supplies that were to be delivered to Miller. See
Gov't Ex. 49a.
charges in the superseding indictment
went to trial on a two-count superseding indictment. Count 1
charged that Zodhiates and others conspired to violate the
International Parental Kidnapping Crime Act (IPKCA), 18
U.S.C. § 1204, by removing Isabella from the United
States and/or retaining her outside the United States. Count
2 charged Zodhiates with substantively violating, or aiding
and abetting a violation of, the IPKCA.
central dispute at trial was whether the Government proved
Zodhiates's intent beyond a reasonable doubt. The IPKCA
makes it a crime to remove a child from the United States, or
to retain a child outside the United States, “with
intent to obstruct the lawful exercise of parental
rights.” 18 U.S.C. § 1204(a). The IPKCA defines
the term “parental rights” as “the right to
physical custody of the child-(A) whether joint or sole (and
includes visiting rights); and (B) whether arising by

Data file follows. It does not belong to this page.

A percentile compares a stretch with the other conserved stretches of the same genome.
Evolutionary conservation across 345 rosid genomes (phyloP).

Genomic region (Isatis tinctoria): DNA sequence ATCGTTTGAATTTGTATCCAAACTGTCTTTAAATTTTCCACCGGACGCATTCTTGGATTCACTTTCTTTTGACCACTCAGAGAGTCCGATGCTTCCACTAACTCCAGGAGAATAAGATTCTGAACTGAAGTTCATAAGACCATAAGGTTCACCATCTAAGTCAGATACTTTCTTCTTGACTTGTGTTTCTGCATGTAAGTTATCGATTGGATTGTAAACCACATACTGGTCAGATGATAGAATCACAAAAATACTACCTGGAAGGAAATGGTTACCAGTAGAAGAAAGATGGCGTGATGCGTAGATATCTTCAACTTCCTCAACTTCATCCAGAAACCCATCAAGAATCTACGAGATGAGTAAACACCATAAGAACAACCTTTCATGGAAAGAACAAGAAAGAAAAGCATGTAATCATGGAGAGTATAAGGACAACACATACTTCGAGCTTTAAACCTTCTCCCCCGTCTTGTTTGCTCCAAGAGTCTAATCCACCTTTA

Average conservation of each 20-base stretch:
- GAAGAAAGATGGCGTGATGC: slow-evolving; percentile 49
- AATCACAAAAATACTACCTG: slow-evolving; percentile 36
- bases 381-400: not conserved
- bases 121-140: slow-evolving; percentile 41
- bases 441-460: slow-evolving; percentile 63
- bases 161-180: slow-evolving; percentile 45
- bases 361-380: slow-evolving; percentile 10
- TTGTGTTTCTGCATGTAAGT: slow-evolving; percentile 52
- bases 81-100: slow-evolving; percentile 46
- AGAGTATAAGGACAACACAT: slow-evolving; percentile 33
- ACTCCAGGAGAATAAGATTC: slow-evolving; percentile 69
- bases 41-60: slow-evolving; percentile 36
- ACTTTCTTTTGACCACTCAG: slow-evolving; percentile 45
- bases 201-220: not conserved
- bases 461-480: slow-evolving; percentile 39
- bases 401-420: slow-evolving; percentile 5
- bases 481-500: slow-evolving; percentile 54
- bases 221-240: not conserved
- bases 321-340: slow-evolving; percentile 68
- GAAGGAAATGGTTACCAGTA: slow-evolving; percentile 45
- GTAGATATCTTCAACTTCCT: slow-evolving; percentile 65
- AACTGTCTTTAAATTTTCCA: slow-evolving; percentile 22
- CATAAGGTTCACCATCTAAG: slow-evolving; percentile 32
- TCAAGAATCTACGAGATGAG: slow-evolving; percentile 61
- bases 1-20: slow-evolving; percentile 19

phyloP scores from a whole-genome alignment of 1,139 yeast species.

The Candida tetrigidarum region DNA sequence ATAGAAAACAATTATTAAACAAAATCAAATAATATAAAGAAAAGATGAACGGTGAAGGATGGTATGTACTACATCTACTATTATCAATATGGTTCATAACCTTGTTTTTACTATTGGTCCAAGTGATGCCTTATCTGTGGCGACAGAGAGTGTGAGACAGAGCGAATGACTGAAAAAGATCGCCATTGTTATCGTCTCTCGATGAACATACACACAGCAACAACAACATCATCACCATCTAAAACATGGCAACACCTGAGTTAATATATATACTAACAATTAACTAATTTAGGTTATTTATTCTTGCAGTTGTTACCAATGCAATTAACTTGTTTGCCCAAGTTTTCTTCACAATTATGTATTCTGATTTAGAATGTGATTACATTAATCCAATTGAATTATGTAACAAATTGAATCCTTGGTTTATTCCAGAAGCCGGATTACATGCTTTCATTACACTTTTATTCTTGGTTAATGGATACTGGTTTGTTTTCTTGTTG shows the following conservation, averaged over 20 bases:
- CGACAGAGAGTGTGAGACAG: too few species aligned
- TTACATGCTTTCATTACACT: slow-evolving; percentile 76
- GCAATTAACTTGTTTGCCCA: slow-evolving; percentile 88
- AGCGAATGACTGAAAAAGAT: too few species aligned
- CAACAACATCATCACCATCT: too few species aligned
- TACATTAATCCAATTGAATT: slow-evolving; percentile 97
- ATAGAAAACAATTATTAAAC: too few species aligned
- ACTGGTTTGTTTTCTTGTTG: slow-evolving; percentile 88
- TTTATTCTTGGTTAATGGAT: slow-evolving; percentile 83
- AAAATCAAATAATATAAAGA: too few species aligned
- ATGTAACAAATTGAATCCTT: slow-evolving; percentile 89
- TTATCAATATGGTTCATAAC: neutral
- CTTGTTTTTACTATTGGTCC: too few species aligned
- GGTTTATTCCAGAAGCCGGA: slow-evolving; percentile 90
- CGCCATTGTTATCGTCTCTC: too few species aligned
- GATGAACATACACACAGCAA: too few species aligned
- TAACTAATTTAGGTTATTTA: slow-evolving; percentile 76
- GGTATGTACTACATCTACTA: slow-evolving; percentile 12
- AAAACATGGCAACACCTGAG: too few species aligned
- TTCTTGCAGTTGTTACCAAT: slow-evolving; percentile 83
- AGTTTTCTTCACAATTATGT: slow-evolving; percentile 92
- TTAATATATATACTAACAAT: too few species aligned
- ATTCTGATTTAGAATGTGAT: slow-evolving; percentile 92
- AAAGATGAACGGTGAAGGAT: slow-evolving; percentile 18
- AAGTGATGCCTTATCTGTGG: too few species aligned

operation of law, court order, or legally binding agreement
of the parties.” 18 U.S.C. § 1204(b)(2).
Jenkins' parental rights changed in late 2009-when the
most significant conduct in this case occurred-the Court
issued two pretrial rulings that identified the particular
parental rights at issue for each count in the superseding
indictment. As to Count 1 (the conspiracy count), the Court
held that “[t]he Government may argue to the jury that
Zodhiates conspired to retain [Isabella] outside the United
States with the intent of obstructing an anticipated, but
not-yet-existing, custody order”-that is, Judge
Cohen's November 20, 2009 order transferring custody of
Isabella to Jenkins. United States v. Zodhiates,
2016 WL 4976216, at *3 (W.D.N.Y. Sept. 19, 2016). And as to